She has served with the Agency for 36 years, including five years as a senior industrial hygienist in OSHA’s Office of Health Enforcement, Directorate of Enforcement Programs in the National Office and 17 years as a compliance safety and health officer in the Denver, CO Area Office.  Prior to her tenure at OSHA, Jackie worked as an industrial hygienist for the Department of the Navy in Alameda, California.  Jackie obtained a Bachelor of Science degree from Old Dominion University in Norfolk, VA in 1983.

Wayne Howard earned a B.S. in Chemical Engineering from UC Davis and has spent 12 years with Shell (at Martinez) refinery, 3 years with the consulting firm Process Safety, 15 years with Valero (at Benicia), and the last 10 years in the Corporate Process Safety Department. He is the Valero representative to AFPM's Advancing Process Safety Initiative.

Nathan Obaugh, PE is a senior engineer in the Safety and Operational Excellence Group at NuStar Energy. Nathan has over 10 years of PSM and process design experience in the petrochemical, refining and midstream industries. At NuStar, Nathan oversees all elements of the corporate PSM program and works directly on hazard analysis, process safety studies, PSM/RMP audits and provides process engineering support to the operations and capital projects groups.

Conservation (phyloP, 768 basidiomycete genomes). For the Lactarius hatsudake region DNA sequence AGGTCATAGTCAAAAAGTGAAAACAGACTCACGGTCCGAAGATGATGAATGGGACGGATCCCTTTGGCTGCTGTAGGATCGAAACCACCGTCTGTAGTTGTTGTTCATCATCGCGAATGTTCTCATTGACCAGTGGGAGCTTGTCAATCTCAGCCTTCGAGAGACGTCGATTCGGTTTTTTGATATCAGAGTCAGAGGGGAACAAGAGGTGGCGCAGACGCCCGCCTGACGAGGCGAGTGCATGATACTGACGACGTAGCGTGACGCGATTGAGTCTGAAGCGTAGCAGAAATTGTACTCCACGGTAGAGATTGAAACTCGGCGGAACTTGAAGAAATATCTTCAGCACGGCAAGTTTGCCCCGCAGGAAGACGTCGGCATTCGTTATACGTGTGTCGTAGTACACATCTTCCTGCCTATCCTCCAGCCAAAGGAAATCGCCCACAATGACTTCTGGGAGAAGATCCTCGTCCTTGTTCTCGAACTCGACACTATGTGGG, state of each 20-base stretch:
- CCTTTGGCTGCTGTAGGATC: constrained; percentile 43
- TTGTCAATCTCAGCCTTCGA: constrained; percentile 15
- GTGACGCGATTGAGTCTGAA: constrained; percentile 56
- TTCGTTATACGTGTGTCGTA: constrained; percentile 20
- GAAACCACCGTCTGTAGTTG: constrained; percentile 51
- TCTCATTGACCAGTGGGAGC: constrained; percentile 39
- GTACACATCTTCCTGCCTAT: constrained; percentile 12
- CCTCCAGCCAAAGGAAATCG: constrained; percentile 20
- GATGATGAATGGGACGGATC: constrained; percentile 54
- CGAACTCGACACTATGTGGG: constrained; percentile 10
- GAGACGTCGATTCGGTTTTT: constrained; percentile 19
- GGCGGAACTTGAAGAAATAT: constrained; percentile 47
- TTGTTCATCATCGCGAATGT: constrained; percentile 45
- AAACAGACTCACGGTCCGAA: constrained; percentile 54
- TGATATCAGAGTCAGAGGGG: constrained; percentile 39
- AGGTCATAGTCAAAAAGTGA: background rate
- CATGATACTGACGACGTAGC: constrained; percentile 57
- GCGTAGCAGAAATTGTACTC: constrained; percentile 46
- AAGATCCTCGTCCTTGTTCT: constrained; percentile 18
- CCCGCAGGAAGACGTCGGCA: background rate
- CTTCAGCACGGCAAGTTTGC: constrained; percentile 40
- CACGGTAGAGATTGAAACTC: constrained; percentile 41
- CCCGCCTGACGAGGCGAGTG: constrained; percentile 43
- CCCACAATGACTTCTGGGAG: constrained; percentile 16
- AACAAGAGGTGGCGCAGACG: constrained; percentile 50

Jared Teter, PhD is a senior staff scientist with a background in physics and hazards analysis. He has extensive experience in subscale testing of energetic materials and has served as program manager for several large testing and risk management projects. He has applied engineering and risk management protocols while evaluating the risk associated with propellant and explosives manufacturing, combustible dust, and other hazardous material related processes.

Tim Belitz has a degree in Environmental Health/Industrial Hygiene from Old Dominion University and a Master’s from Duke University. He has over 25 years of Industrial Health Safety and Environmental Experience and is a Certified Safety Professional. He has many years focused on Contractor Management and Process Safety programs.

Rob Walker graduated from Virginia Tech in Microbiology and Chemical Engineering. Rob has almost 35 years of experience working in the chemical plant and refining industry. His passion for Process Safety and Mechanical Integrity began very early in his career. Rob began with his current company, Honeywell, back in 2011.

Prasad Joshi has B.S. and M.S. Degrees in Chemical Engineering from two universities in India. Prasad has over 30 years’ experience in the business. He began with Honeywell in May 2022 as Principal Maintenance Engineer. He has worked internationally in Asia and Europe.